Five Types of Facebook Memes Russia Used to Influence the 2016 US Election
A giant data dump from Congress revealed a ton of Russian memes, aimed at Americans around the presidential election.
On Thursday, Congress released more than 3,000 advertisements that the Russia-based Internet Research Agency ran on Facebook and Instagram between 2015 and 2017. More than 11.4 million American users were exposed to the ads, according to the House Intelligence Committee.
In November, we saw a glimpse of what this data dump might contain: memes weaponized to stoke the racial, religious, and political tensions of the country around the 2016 presidential election. Now, all 3,393 of the ads, along with targeting data and social metrics, are publicly available for download.
Most of these Russian troll memes were not very advanced, lest we forget. They often pandered to stereotypes, from young, progressive millennials, to middle-aged conservatives, liberals, and seemingly everyone in between.
Facebook said in an announcement that the social giant is taking steps toward advertising and monitoring, including efforts to find and disable fake accounts and more transparency around who pays for ads.
Scrolling through the trove of ads and accompanying social media captions is like watching a Facebook feed from the time around the 2016 election and its immediate aftermath flash by in fast-forward. A lot of it looks like mindless shit your old high school friends posted all day during that time, or the frothing nationalistic imagery shared by some distant relative.
Many of the images and some of the memes deal with race, with messaging that snaps from “protect our police officers” to “cops are murderers.”
“These ads clearly show that the Russian government not only meddled in our election to sway the results in favor of Donald Trump,” Rashad Robinson, executive director of Color of Change, wrote in a press release after the ads were made public. “But that they did so by promoting anti-Black hate speech, creating fake Black Lives Matter Facebook accounts, and stoking fears about Muslims, immigrants, and queer people.”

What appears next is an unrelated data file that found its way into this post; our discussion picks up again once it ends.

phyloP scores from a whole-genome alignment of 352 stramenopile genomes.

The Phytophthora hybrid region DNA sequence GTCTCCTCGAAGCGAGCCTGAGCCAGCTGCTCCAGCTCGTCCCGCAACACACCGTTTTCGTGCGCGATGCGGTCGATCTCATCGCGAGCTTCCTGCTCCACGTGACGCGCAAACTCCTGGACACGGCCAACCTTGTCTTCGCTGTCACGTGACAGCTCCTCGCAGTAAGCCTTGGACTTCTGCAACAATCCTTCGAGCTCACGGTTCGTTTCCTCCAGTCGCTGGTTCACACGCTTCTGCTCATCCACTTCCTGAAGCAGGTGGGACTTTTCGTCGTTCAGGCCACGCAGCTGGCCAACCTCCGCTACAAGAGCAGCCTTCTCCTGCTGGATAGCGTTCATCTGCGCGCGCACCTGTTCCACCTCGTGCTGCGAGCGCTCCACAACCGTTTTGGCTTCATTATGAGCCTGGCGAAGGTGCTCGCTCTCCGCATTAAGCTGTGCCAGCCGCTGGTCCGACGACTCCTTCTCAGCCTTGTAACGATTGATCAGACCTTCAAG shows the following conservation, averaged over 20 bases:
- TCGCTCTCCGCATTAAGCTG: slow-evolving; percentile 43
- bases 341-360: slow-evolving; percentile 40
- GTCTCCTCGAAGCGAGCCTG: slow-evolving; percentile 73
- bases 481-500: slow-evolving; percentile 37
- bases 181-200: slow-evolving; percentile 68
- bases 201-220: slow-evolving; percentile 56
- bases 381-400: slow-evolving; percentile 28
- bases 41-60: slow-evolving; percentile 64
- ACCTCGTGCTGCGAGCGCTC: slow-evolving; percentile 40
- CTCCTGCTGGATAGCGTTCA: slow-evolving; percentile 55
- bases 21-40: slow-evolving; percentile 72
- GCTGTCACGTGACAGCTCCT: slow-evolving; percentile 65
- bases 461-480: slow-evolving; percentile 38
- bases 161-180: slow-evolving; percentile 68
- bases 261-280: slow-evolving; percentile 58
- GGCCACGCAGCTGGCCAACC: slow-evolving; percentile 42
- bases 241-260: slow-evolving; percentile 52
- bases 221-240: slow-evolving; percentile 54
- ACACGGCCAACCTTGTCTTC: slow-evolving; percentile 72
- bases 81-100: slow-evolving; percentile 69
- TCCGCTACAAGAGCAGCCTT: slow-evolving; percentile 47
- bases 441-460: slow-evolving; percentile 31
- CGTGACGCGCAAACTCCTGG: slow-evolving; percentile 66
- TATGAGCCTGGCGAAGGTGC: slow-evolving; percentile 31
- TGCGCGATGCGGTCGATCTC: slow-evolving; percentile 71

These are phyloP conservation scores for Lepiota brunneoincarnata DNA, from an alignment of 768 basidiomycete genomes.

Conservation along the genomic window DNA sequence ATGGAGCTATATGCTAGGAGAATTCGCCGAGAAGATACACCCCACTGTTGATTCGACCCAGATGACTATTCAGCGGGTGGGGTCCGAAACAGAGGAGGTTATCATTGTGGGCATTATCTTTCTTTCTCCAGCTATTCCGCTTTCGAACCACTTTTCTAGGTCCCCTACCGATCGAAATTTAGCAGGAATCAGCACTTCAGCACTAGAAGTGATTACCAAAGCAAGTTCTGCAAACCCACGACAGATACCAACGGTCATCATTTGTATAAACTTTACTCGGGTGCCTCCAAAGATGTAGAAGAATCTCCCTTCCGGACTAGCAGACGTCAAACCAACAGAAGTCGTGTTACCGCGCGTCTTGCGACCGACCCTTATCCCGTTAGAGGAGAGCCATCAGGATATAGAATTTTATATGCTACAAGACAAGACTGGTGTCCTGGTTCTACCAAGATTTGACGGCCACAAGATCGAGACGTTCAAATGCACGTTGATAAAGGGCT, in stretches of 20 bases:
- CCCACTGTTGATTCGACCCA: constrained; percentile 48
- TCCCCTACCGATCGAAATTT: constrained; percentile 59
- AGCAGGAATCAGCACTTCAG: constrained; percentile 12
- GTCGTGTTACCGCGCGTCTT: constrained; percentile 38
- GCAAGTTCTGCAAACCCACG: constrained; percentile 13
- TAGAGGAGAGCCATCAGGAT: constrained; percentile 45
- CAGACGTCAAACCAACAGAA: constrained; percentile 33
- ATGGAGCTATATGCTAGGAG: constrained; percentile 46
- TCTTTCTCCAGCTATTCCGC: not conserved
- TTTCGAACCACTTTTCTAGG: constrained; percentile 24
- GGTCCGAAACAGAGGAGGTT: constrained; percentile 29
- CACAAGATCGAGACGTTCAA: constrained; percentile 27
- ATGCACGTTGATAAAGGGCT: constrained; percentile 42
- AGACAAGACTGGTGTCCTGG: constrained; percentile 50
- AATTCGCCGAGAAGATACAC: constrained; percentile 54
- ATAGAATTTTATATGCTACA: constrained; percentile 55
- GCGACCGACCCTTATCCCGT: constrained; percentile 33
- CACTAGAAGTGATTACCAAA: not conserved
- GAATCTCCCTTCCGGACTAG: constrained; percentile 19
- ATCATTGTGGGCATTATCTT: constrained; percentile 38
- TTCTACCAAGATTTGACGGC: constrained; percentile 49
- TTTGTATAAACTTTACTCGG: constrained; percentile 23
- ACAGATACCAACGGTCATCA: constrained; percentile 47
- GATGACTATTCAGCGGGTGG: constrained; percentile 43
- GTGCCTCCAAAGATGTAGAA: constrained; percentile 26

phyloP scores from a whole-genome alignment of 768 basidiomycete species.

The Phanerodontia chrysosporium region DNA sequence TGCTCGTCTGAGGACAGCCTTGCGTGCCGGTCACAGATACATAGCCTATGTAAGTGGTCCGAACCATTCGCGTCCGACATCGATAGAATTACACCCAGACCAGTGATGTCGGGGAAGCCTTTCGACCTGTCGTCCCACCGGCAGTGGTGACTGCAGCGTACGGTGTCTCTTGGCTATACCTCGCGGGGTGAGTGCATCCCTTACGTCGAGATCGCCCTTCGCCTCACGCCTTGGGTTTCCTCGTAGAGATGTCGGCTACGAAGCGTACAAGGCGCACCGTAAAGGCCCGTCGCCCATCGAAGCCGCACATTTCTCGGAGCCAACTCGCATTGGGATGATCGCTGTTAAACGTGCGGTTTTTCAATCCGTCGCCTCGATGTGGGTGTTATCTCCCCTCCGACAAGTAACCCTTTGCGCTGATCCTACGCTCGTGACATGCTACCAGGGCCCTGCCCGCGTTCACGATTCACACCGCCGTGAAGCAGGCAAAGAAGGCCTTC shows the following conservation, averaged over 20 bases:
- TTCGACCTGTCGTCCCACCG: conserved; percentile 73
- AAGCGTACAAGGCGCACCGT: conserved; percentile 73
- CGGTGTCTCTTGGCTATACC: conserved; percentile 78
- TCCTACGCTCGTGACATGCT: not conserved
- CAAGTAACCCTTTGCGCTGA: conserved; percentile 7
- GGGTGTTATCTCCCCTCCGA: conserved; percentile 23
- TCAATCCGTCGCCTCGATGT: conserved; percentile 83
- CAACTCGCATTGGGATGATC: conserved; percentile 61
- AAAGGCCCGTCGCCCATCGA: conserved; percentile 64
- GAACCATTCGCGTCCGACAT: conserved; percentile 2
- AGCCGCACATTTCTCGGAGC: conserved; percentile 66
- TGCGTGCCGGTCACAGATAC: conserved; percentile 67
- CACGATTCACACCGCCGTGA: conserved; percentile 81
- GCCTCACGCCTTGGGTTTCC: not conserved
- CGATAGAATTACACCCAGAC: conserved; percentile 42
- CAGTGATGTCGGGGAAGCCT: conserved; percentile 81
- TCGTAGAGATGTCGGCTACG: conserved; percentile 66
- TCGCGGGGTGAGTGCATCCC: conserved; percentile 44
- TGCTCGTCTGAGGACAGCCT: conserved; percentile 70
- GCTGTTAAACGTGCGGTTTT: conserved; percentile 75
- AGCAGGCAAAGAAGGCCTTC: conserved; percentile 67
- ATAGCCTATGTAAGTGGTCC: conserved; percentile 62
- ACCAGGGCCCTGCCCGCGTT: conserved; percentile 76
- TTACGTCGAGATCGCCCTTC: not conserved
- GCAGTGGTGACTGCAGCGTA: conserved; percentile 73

Here are five types of memes represented in the data dump.
Black Lives Matter Memes
An account called Black Matters posted ads and memes that frequently targeted people in Baltimore, Ferguson, and St. Louis—places where police violence sparked protests in the years leading up to the 2016 election:
Generic Millennial Humor
One of the more generic accounts, called Memeopolis, posted internet millennial humor, with stock images accompanied by pithy jokes:
“Fuck Yeah America” Memes
Several accounts, such as Angry Eagle and Army of Jesus, promoted nationalistic ideas framed as patriotism:
Aimed at young people, accounts like LGBT United tried to garner followers that cared about gender issues and sexuality:
Memes for Robot Overlords?
Not all of the memes contained in the dump were perfectly executed to sound like they were written by a teen memelord. An account called Stop AI posted this very confusing advertisement, which appears to have been written by the Terminator (or possibly the intelligent machine from the Roko’s Basilisk thought experiment):
BONUS CATEGORY: Whomever This Is For
Memelords whose obsession with Pokémon Go interferes with their sex lives, I guess.
Get six of our favorite Motherboard stories every day by signing up for our newsletter.